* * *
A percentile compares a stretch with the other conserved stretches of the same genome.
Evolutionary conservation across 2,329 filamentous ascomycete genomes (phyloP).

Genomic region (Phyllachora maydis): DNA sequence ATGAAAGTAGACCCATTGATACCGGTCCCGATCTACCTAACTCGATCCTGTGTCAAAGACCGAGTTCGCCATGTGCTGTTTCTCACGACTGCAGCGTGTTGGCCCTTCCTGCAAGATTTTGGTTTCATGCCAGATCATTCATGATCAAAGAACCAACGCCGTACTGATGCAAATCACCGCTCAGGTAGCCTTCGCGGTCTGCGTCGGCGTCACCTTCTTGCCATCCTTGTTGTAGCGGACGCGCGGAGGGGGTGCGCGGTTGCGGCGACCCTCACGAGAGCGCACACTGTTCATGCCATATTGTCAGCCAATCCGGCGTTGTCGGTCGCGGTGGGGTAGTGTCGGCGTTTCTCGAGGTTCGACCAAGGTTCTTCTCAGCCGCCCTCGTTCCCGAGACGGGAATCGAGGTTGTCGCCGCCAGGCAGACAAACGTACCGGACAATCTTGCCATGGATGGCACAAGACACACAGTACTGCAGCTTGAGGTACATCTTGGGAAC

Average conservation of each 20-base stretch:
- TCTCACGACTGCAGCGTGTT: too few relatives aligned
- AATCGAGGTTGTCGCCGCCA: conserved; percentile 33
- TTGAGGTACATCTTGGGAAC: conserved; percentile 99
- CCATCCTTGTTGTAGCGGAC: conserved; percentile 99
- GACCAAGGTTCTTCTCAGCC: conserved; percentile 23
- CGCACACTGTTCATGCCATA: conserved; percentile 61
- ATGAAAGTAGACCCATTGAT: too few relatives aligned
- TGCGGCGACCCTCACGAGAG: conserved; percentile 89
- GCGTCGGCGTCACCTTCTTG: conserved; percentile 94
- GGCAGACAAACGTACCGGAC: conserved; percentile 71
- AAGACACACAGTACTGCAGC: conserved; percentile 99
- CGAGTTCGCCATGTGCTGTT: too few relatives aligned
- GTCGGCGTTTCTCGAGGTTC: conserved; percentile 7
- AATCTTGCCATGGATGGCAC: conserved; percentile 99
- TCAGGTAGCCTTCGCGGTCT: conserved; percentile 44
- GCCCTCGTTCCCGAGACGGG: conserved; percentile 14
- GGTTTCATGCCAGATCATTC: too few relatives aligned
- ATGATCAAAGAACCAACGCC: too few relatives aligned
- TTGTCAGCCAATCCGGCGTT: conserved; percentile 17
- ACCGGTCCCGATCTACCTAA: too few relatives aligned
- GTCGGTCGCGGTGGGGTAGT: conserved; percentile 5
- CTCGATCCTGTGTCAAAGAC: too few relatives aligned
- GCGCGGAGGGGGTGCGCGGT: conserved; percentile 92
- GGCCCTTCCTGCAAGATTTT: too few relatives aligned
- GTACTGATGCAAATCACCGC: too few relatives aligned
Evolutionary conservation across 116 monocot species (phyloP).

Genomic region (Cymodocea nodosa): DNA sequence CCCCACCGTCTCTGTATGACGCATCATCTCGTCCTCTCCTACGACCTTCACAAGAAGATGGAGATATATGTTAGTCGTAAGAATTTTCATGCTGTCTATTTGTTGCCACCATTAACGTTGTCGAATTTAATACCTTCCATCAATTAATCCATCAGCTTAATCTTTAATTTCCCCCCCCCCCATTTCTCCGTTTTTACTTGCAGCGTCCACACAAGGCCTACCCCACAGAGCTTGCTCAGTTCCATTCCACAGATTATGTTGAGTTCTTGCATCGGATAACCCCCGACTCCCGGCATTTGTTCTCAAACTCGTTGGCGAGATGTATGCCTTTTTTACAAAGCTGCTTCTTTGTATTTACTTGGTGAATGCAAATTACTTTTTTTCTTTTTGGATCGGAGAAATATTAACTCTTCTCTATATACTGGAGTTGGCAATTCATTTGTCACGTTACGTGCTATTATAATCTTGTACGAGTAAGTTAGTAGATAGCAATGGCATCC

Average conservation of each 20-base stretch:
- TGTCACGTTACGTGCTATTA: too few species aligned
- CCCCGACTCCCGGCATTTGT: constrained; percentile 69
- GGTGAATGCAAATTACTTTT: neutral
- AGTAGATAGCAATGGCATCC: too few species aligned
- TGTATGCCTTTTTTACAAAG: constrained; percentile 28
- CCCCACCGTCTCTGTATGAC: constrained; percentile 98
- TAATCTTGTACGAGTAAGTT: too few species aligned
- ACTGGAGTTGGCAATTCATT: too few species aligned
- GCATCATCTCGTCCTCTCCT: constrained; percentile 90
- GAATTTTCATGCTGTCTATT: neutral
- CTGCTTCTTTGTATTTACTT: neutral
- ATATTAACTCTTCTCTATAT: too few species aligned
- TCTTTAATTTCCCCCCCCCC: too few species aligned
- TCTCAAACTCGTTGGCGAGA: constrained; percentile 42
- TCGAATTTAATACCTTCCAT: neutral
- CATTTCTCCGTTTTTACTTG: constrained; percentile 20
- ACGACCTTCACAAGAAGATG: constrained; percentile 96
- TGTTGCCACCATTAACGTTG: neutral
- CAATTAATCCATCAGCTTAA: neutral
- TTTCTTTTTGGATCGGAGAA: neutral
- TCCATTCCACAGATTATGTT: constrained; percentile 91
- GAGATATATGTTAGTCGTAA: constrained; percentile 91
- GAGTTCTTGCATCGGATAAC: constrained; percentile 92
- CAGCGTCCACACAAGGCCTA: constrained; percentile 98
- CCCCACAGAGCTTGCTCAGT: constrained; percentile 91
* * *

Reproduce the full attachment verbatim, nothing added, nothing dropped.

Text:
A percentile compares a stretch with the other conserved stretches of the same genome.
Evolutionary conservation across 2,329 filamentous ascomycete genomes (phyloP).

Genomic region (Phyllachora maydis): DNA sequence ATGAAAGTAGACCCATTGATACCGGTCCCGATCTACCTAACTCGATCCTGTGTCAAAGACCGAGTTCGCCATGTGCTGTTTCTCACGACTGCAGCGTGTTGGCCCTTCCTGCAAGATTTTGGTTTCATGCCAGATCATTCATGATCAAAGAACCAACGCCGTACTGATGCAAATCACCGCTCAGGTAGCCTTCGCGGTCTGCGTCGGCGTCACCTTCTTGCCATCCTTGTTGTAGCGGACGCGCGGAGGGGGTGCGCGGTTGCGGCGACCCTCACGAGAGCGCACACTGTTCATGCCATATTGTCAGCCAATCCGGCGTTGTCGGTCGCGGTGGGGTAGTGTCGGCGTTTCTCGAGGTTCGACCAAGGTTCTTCTCAGCCGCCCTCGTTCCCGAGACGGGAATCGAGGTTGTCGCCGCCAGGCAGACAAACGTACCGGACAATCTTGCCATGGATGGCACAAGACACACAGTACTGCAGCTTGAGGTACATCTTGGGAAC

Average conservation of each 20-base stretch:
- TCTCACGACTGCAGCGTGTT: too few relatives aligned
- AATCGAGGTTGTCGCCGCCA: conserved; percentile 33
- TTGAGGTACATCTTGGGAAC: conserved; percentile 99
- CCATCCTTGTTGTAGCGGAC: conserved; percentile 99
- GACCAAGGTTCTTCTCAGCC: conserved; percentile 23
- CGCACACTGTTCATGCCATA: conserved; percentile 61
- ATGAAAGTAGACCCATTGAT: too few relatives aligned
- TGCGGCGACCCTCACGAGAG: conserved; percentile 89
- GCGTCGGCGTCACCTTCTTG: conserved; percentile 94
- GGCAGACAAACGTACCGGAC: conserved; percentile 71
- AAGACACACAGTACTGCAGC: conserved; percentile 99
- CGAGTTCGCCATGTGCTGTT: too few relatives aligned
- GTCGGCGTTTCTCGAGGTTC: conserved; percentile 7
- AATCTTGCCATGGATGGCAC: conserved; percentile 99
- TCAGGTAGCCTTCGCGGTCT: conserved; percentile 44
- GCCCTCGTTCCCGAGACGGG: conserved; percentile 14
- GGTTTCATGCCAGATCATTC: too few relatives aligned
- ATGATCAAAGAACCAACGCC: too few relatives aligned
- TTGTCAGCCAATCCGGCGTT: conserved; percentile 17
- ACCGGTCCCGATCTACCTAA: too few relatives aligned
- GTCGGTCGCGGTGGGGTAGT: conserved; percentile 5
- CTCGATCCTGTGTCAAAGAC: too few relatives aligned
- GCGCGGAGGGGGTGCGCGGT: conserved; percentile 92
- GGCCCTTCCTGCAAGATTTT: too few relatives aligned
- GTACTGATGCAAATCACCGC: too few relatives aligned
Evolutionary conservation across 116 monocot species (phyloP).

Genomic region (Cymodocea nodosa): DNA sequence CCCCACCGTCTCTGTATGACGCATCATCTCGTCCTCTCCTACGACCTTCACAAGAAGATGGAGATATATGTTAGTCGTAAGAATTTTCATGCTGTCTATTTGTTGCCACCATTAACGTTGTCGAATTTAATACCTTCCATCAATTAATCCATCAGCTTAATCTTTAATTTCCCCCCCCCCCATTTCTCCGTTTTTACTTGCAGCGTCCACACAAGGCCTACCCCACAGAGCTTGCTCAGTTCCATTCCACAGATTATGTTGAGTTCTTGCATCGGATAACCCCCGACTCCCGGCATTTGTTCTCAAACTCGTTGGCGAGATGTATGCCTTTTTTACAAAGCTGCTTCTTTGTATTTACTTGGTGAATGCAAATTACTTTTTTTCTTTTTGGATCGGAGAAATATTAACTCTTCTCTATATACTGGAGTTGGCAATTCATTTGTCACGTTACGTGCTATTATAATCTTGTACGAGTAAGTTAGTAGATAGCAATGGCATCC

Average conservation of each 20-base stretch:
- TGTCACGTTACGTGCTATTA: too few species aligned
- CCCCGACTCCCGGCATTTGT: constrained; percentile 69
- GGTGAATGCAAATTACTTTT: neutral
- AGTAGATAGCAATGGCATCC: too few species aligned
- TGTATGCCTTTTTTACAAAG: constrained; percentile 28
- CCCCACCGTCTCTGTATGAC: constrained; percentile 98
- TAATCTTGTACGAGTAAGTT: too few species aligned
- ACTGGAGTTGGCAATTCATT: too few species aligned
- GCATCATCTCGTCCTCTCCT: constrained; percentile 90
- GAATTTTCATGCTGTCTATT: neutral
- CTGCTTCTTTGTATTTACTT: neutral
- ATATTAACTCTTCTCTATAT: too few species aligned
- TCTTTAATTTCCCCCCCCCC: too few species aligned
- TCTCAAACTCGTTGGCGAGA: constrained; percentile 42
- TCGAATTTAATACCTTCCAT: neutral
- CATTTCTCCGTTTTTACTTG: constrained; percentile 20
- ACGACCTTCACAAGAAGATG: constrained; percentile 96
- TGTTGCCACCATTAACGTTG: neutral
- CAATTAATCCATCAGCTTAA: neutral
- TTTCTTTTTGGATCGGAGAA: neutral
- TCCATTCCACAGATTATGTT: constrained; percentile 91
- GAGATATATGTTAGTCGTAA: constrained; percentile 91
- GAGTTCTTGCATCGGATAAC: constrained; percentile 92
- CAGCGTCCACACAAGGCCTA: constrained; percentile 98
- CCCCACAGAGCTTGCTCAGT: constrained; percentile 91